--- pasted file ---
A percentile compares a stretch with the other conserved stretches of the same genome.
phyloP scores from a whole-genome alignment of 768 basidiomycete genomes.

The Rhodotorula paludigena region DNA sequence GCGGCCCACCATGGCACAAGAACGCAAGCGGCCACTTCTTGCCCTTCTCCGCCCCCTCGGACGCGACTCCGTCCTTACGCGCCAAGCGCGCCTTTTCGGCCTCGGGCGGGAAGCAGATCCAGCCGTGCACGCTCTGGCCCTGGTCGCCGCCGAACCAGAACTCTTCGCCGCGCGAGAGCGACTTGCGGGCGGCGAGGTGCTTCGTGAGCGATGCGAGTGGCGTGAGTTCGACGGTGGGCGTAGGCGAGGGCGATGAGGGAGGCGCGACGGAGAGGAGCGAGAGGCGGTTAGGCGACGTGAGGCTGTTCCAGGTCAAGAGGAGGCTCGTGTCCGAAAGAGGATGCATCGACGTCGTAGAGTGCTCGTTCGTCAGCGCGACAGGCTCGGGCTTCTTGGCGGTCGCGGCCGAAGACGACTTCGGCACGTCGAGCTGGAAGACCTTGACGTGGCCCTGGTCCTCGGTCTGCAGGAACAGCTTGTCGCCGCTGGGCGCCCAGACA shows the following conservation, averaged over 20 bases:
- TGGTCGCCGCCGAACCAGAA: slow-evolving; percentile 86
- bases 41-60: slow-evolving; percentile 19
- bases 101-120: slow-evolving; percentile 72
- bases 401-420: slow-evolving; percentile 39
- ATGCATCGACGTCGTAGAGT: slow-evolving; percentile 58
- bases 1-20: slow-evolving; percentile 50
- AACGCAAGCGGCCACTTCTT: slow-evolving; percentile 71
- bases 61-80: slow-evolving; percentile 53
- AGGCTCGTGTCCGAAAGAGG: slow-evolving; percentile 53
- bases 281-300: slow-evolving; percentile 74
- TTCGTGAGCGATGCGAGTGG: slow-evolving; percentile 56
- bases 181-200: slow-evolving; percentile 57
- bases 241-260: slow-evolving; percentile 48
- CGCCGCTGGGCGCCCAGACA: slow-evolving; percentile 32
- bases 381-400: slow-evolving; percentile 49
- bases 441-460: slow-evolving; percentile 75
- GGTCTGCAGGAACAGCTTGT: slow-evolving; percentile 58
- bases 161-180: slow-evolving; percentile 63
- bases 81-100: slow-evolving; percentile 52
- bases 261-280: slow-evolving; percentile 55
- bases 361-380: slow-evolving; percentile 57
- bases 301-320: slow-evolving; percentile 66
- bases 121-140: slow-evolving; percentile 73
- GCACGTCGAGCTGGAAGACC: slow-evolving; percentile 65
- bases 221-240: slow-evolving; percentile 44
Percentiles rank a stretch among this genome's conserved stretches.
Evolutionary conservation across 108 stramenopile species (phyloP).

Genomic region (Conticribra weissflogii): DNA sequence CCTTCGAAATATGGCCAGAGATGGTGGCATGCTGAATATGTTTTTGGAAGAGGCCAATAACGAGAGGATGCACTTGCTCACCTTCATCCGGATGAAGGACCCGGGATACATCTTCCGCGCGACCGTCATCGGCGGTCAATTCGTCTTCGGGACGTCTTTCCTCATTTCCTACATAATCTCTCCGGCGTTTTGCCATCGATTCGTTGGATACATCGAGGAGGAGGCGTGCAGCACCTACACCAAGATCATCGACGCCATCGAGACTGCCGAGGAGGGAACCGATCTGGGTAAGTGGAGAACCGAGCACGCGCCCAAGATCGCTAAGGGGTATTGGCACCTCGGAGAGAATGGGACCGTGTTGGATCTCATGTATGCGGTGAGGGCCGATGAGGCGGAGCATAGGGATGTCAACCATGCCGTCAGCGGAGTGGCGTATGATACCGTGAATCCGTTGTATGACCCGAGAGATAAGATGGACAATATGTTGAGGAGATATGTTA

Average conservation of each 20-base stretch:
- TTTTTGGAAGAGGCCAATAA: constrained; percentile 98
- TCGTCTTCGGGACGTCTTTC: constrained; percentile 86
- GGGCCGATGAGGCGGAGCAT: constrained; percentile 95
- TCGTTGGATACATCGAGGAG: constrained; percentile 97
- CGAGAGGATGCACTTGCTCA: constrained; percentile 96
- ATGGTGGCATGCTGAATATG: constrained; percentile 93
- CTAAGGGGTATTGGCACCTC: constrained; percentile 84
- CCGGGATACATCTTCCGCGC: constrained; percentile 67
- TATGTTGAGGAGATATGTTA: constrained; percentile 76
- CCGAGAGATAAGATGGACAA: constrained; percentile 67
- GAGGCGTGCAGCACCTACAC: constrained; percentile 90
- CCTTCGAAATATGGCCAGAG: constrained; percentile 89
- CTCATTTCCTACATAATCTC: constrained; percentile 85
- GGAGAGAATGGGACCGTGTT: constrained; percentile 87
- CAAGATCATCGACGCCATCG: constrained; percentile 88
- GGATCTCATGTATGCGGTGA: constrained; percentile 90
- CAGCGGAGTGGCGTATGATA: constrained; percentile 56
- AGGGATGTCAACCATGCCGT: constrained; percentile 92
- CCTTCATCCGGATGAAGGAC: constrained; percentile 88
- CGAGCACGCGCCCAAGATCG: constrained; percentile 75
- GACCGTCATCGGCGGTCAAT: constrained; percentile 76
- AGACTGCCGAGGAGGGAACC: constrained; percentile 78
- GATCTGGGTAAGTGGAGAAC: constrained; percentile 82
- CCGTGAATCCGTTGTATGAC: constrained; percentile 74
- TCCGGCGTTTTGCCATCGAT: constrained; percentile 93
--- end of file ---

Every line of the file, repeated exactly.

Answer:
A percentile compares a stretch with the other conserved stretches of the same genome.
phyloP scores from a whole-genome alignment of 768 basidiomycete genomes.

The Rhodotorula paludigena region DNA sequence GCGGCCCACCATGGCACAAGAACGCAAGCGGCCACTTCTTGCCCTTCTCCGCCCCCTCGGACGCGACTCCGTCCTTACGCGCCAAGCGCGCCTTTTCGGCCTCGGGCGGGAAGCAGATCCAGCCGTGCACGCTCTGGCCCTGGTCGCCGCCGAACCAGAACTCTTCGCCGCGCGAGAGCGACTTGCGGGCGGCGAGGTGCTTCGTGAGCGATGCGAGTGGCGTGAGTTCGACGGTGGGCGTAGGCGAGGGCGATGAGGGAGGCGCGACGGAGAGGAGCGAGAGGCGGTTAGGCGACGTGAGGCTGTTCCAGGTCAAGAGGAGGCTCGTGTCCGAAAGAGGATGCATCGACGTCGTAGAGTGCTCGTTCGTCAGCGCGACAGGCTCGGGCTTCTTGGCGGTCGCGGCCGAAGACGACTTCGGCACGTCGAGCTGGAAGACCTTGACGTGGCCCTGGTCCTCGGTCTGCAGGAACAGCTTGTCGCCGCTGGGCGCCCAGACA shows the following conservation, averaged over 20 bases:
- TGGTCGCCGCCGAACCAGAA: slow-evolving; percentile 86
- bases 41-60: slow-evolving; percentile 19
- bases 101-120: slow-evolving; percentile 72
- bases 401-420: slow-evolving; percentile 39
- ATGCATCGACGTCGTAGAGT: slow-evolving; percentile 58
- bases 1-20: slow-evolving; percentile 50
- AACGCAAGCGGCCACTTCTT: slow-evolving; percentile 71
- bases 61-80: slow-evolving; percentile 53
- AGGCTCGTGTCCGAAAGAGG: slow-evolving; percentile 53
- bases 281-300: slow-evolving; percentile 74
- TTCGTGAGCGATGCGAGTGG: slow-evolving; percentile 56
- bases 181-200: slow-evolving; percentile 57
- bases 241-260: slow-evolving; percentile 48
- CGCCGCTGGGCGCCCAGACA: slow-evolving; percentile 32
- bases 381-400: slow-evolving; percentile 49
- bases 441-460: slow-evolving; percentile 75
- GGTCTGCAGGAACAGCTTGT: slow-evolving; percentile 58
- bases 161-180: slow-evolving; percentile 63
- bases 81-100: slow-evolving; percentile 52
- bases 261-280: slow-evolving; percentile 55
- bases 361-380: slow-evolving; percentile 57
- bases 301-320: slow-evolving; percentile 66
- bases 121-140: slow-evolving; percentile 73
- GCACGTCGAGCTGGAAGACC: slow-evolving; percentile 65
- bases 221-240: slow-evolving; percentile 44
Percentiles rank a stretch among this genome's conserved stretches.
Evolutionary conservation across 108 stramenopile species (phyloP).

Genomic region (Conticribra weissflogii): DNA sequence CCTTCGAAATATGGCCAGAGATGGTGGCATGCTGAATATGTTTTTGGAAGAGGCCAATAACGAGAGGATGCACTTGCTCACCTTCATCCGGATGAAGGACCCGGGATACATCTTCCGCGCGACCGTCATCGGCGGTCAATTCGTCTTCGGGACGTCTTTCCTCATTTCCTACATAATCTCTCCGGCGTTTTGCCATCGATTCGTTGGATACATCGAGGAGGAGGCGTGCAGCACCTACACCAAGATCATCGACGCCATCGAGACTGCCGAGGAGGGAACCGATCTGGGTAAGTGGAGAACCGAGCACGCGCCCAAGATCGCTAAGGGGTATTGGCACCTCGGAGAGAATGGGACCGTGTTGGATCTCATGTATGCGGTGAGGGCCGATGAGGCGGAGCATAGGGATGTCAACCATGCCGTCAGCGGAGTGGCGTATGATACCGTGAATCCGTTGTATGACCCGAGAGATAAGATGGACAATATGTTGAGGAGATATGTTA

Average conservation of each 20-base stretch:
- TTTTTGGAAGAGGCCAATAA: constrained; percentile 98
- TCGTCTTCGGGACGTCTTTC: constrained; percentile 86
- GGGCCGATGAGGCGGAGCAT: constrained; percentile 95
- TCGTTGGATACATCGAGGAG: constrained; percentile 97
- CGAGAGGATGCACTTGCTCA: constrained; percentile 96
- ATGGTGGCATGCTGAATATG: constrained; percentile 93
- CTAAGGGGTATTGGCACCTC: constrained; percentile 84
- CCGGGATACATCTTCCGCGC: constrained; percentile 67
- TATGTTGAGGAGATATGTTA: constrained; percentile 76
- CCGAGAGATAAGATGGACAA: constrained; percentile 67
- GAGGCGTGCAGCACCTACAC: constrained; percentile 90
- CCTTCGAAATATGGCCAGAG: constrained; percentile 89
- CTCATTTCCTACATAATCTC: constrained; percentile 85
- GGAGAGAATGGGACCGTGTT: constrained; percentile 87
- CAAGATCATCGACGCCATCG: constrained; percentile 88
- GGATCTCATGTATGCGGTGA: constrained; percentile 90
- CAGCGGAGTGGCGTATGATA: constrained; percentile 56
- AGGGATGTCAACCATGCCGT: constrained; percentile 92
- CCTTCATCCGGATGAAGGAC: constrained; percentile 88
- CGAGCACGCGCCCAAGATCG: constrained; percentile 75
- GACCGTCATCGGCGGTCAAT: constrained; percentile 76
- AGACTGCCGAGGAGGGAACC: constrained; percentile 78
- GATCTGGGTAAGTGGAGAAC: constrained; percentile 82
- CCGTGAATCCGTTGTATGAC: constrained; percentile 74
- TCCGGCGTTTTGCCATCGAT: constrained; percentile 93